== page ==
The World Economic Forum reports there is widespread confusion regarding what impact investing promises and what it ultimately delivers. Some estimate it is a market worth between US$450 billion and US$650 billion within the next five years.
Yet mainstream asset owners such as superannuation and insurance funds, and private equity firms and mutual funds are still missing from this emerging global market. Key findings from the WEF report also reflect current issues facing the nascent Australian market.
Not an asset class
Impact investing seeks a social and financial return. It is not an asset class, but rather a lens through which to make investment decisions. You may ask: but doesn’t every investment have impact in terms of creating jobs, wealth and so on? Impact investing has intentionality (investments motivated by the social and/or environmental return), and requires measurement of outcomes (social impact and financial return).
Furthermore, impact investing is not synonymous with Social Impact Bonds (SIBs). There is no doubt that SIBs are an exciting and imaginative use of philanthropic dollars, yet to date they are primarily funded by the usual suspects - foundations, high net worth individuals. The market for impact investing, and the G8 Taskforce on this issue, is focused further along the continuum of mainstream investors.
Meeting market returns
Impact investing is unique in that the investor may be willing to accept a lower financial return in exchange for achievement of a social outcome; mainstream investors have thus often assumed that impact investments always generate below-market returns. Although some may remain sceptical, this is not always true. Consequently, many superannuation funds and other investors have argued that the “sole purpose test” prevents them from making such investments; yet we argue that impact investing need not conflict with fiduciary responsibilities.
An early stage market
Globally, there has been a lot of hype and buzz around this topic, making it on to the agenda of the recent G8 meeting, as governments and organisations seek to mobilise more capital to address the world’s pressing and wicked problems. Although there is an emerging global infrastructure for this sector (for example, the Global Impact Investment Ratings System), at this stage the impact investment ecosystem and its development is best understood at the country and sector level.
So where does Australia fit?
In a positive move, Australia is arguably punching above its weight in being given “observer status” on the G8 Taskforce on impact investing and the emergence of organisations seeking to develop this nascent market. In Australia, the 2011 Senate Inquiry examined how to build a local and robust impact investing market.
This resulted in the establishment of three Social Enterprise and Development Investment Funds to provide a supply of social investment funds to this market. While this was a significant step in the development of the market, we observe a rather limited deal flow in Australia. Why is this? Are there enough investor ready social enterprises? Is there enough capacity building in the sector? And if not, how can we build capacity? And importantly, who should pay for it?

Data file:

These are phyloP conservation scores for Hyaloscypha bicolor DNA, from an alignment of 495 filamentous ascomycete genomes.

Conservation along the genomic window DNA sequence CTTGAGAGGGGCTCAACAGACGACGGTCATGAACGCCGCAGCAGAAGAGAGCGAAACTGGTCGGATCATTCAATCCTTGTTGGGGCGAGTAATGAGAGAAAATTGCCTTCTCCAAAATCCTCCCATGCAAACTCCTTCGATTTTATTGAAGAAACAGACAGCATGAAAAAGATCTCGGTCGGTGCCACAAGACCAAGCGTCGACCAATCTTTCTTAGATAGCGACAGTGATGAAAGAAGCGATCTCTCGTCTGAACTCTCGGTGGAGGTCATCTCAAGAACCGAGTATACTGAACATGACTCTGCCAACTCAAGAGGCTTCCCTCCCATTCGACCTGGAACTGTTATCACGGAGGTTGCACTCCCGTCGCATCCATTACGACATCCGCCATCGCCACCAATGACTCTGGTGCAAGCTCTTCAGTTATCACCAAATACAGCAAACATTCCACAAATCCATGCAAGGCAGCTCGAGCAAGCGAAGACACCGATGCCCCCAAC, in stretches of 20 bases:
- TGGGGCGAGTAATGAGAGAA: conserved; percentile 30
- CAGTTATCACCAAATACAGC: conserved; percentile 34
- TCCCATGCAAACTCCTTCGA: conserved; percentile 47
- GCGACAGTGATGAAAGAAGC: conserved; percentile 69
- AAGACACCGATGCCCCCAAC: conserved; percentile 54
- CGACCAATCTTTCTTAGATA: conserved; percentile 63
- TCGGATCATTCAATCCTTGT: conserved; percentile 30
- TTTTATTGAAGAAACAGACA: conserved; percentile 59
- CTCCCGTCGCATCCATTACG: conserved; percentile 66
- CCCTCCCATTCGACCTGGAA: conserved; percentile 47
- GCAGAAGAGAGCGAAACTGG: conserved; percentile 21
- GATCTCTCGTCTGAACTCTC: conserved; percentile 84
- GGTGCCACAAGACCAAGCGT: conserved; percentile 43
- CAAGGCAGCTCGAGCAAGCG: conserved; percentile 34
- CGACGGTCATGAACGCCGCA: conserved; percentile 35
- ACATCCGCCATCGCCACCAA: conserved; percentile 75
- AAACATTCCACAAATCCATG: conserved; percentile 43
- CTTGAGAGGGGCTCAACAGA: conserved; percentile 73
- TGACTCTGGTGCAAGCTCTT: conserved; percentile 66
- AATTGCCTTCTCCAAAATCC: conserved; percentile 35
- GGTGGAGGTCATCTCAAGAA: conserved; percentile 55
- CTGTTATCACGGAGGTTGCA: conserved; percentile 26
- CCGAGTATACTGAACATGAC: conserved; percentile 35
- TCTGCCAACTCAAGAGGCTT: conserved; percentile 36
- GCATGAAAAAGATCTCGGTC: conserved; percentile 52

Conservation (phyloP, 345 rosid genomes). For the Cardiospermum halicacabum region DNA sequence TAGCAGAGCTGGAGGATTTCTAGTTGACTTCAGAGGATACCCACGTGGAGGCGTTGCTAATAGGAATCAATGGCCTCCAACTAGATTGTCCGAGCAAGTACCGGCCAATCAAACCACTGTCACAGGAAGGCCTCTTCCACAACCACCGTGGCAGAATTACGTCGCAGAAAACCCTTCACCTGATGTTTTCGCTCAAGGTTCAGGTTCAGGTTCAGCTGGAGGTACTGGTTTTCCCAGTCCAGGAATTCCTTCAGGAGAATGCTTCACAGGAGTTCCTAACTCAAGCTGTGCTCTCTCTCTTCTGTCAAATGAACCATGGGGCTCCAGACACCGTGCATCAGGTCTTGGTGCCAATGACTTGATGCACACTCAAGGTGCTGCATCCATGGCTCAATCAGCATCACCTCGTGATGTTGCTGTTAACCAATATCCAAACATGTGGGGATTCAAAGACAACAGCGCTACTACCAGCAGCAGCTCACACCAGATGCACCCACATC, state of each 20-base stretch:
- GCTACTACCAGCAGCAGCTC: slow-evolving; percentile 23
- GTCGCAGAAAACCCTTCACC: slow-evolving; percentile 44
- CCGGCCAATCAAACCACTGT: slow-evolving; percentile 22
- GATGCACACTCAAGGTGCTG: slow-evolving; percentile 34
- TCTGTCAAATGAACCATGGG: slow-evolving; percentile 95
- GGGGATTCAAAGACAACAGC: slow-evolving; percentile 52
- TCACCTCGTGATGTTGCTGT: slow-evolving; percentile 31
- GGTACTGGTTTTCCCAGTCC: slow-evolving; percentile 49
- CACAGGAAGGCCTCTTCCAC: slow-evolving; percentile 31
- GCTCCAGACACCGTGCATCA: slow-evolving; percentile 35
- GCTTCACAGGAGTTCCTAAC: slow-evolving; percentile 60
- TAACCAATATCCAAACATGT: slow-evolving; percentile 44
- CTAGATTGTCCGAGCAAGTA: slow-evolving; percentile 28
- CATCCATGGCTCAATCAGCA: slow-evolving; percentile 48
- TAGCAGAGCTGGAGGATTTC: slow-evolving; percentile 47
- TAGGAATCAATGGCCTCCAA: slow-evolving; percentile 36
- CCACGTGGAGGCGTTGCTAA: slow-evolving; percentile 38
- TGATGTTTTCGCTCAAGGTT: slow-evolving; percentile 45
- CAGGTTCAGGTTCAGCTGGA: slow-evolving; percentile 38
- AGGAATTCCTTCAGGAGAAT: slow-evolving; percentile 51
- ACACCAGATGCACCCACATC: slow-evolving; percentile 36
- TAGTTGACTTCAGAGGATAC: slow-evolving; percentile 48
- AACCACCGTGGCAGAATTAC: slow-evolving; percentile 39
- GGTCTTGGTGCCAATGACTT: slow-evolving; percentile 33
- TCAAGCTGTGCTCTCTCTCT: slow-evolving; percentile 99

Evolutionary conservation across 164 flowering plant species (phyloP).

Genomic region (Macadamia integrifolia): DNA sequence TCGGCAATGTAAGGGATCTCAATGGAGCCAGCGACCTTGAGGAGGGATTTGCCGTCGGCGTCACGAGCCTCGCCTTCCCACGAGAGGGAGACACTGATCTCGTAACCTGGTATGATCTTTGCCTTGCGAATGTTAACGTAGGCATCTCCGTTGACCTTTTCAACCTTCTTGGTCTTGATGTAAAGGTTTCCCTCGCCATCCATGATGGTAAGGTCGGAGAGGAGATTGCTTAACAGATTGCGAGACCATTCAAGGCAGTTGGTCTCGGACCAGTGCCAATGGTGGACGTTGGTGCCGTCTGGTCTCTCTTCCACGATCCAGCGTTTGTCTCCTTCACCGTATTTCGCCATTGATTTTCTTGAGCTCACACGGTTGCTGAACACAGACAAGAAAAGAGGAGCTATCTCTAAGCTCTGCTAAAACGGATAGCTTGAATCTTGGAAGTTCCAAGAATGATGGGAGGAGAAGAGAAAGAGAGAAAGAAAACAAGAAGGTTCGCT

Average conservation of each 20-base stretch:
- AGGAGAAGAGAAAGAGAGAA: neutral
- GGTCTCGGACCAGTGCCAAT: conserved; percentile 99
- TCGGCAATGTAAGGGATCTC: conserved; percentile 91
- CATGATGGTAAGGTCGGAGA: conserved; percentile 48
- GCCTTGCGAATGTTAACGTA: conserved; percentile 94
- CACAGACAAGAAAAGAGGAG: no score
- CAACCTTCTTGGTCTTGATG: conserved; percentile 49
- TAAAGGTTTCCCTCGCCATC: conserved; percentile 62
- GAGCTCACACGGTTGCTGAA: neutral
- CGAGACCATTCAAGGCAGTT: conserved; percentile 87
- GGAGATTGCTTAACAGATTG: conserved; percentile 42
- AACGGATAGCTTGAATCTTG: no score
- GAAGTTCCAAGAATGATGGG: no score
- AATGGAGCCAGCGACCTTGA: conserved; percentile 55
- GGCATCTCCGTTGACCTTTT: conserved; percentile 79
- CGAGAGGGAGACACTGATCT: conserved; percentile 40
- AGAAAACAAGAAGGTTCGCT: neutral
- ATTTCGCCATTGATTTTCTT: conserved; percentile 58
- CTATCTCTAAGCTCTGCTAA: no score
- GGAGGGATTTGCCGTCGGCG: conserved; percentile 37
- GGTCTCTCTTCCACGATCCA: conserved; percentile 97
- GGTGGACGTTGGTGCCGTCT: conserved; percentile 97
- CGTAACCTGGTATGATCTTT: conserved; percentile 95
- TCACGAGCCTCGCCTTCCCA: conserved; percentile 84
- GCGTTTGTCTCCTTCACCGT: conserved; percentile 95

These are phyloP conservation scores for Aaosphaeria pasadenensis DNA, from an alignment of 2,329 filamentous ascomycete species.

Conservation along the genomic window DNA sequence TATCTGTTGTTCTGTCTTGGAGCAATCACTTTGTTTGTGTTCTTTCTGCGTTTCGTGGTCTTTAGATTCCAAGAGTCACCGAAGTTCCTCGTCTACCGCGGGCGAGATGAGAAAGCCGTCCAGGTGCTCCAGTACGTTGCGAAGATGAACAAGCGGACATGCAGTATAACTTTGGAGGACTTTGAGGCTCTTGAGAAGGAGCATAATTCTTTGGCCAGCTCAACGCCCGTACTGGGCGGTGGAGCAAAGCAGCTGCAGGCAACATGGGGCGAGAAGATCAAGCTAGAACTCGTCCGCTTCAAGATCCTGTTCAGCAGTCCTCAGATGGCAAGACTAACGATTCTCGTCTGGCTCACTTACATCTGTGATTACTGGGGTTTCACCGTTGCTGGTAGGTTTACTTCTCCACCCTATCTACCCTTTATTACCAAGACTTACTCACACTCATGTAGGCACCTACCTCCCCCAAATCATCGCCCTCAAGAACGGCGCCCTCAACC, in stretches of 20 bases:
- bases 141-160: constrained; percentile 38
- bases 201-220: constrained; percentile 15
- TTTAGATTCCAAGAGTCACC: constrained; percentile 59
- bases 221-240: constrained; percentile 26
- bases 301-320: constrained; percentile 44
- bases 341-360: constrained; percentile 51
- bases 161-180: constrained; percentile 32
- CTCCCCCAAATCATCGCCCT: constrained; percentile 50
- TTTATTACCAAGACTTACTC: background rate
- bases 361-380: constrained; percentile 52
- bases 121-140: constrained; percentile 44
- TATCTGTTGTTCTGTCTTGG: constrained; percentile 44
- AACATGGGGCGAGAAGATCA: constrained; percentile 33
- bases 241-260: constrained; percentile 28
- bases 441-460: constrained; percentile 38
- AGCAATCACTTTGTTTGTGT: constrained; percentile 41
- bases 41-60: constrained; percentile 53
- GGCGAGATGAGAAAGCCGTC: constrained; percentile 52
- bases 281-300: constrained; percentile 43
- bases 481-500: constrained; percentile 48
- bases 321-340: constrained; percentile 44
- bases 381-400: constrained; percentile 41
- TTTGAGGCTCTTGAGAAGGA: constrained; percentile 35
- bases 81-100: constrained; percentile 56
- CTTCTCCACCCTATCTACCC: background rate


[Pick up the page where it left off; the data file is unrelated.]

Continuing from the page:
Where are the asset owners?
After all, the due diligence on such investments is clearly more complex than a usual investment, and the World Economic Forum report points to the urgent need for intermediaries to connect supply with demand. Where are the asset owners such as superannuation funds in this market? We see early movement from funds such as Christian Super, yet many argue they are prevented due to the sole purpose test (assuming that impact investing means below market returns).
Yet specialist impact investment firms such as Small Giants demonstrate that this is not the case. What about rating and certification agencies in this market? Organisations such as B-Lab certify organisations as B-Corporations, verifying their social and environmental performance, thereby reducing risk for impact investors. We already have several B-Corps certified in Australia and BRW reports that the movement is gaining momentum.
Do we need different legal structures that make it possible for traditional not-for-profits to set up other entities, such as social enterprises, so they can access debt and equity finance? Several efforts are under way to establish new types of legal structures for such hybrids. For example, in the United States, there are forms such as the L3C (Low-Profit Limited Liability Company), the Benefit Corporation and the Flexible Purpose Corporation.
The understanding of impact investing in Australia is growing, yet perhaps slower than other parts of the world that were more significantly exposed to the global financial crisis. However, with the collapse of the automotive industry in Australia, the decline of manufacturing, and the imminent bust of the resources boom, maybe Australian business leaders will more actively rethink ways of doing business that have both financial and social impact, and may well better position us for a slice of the global impact investing market in years to come.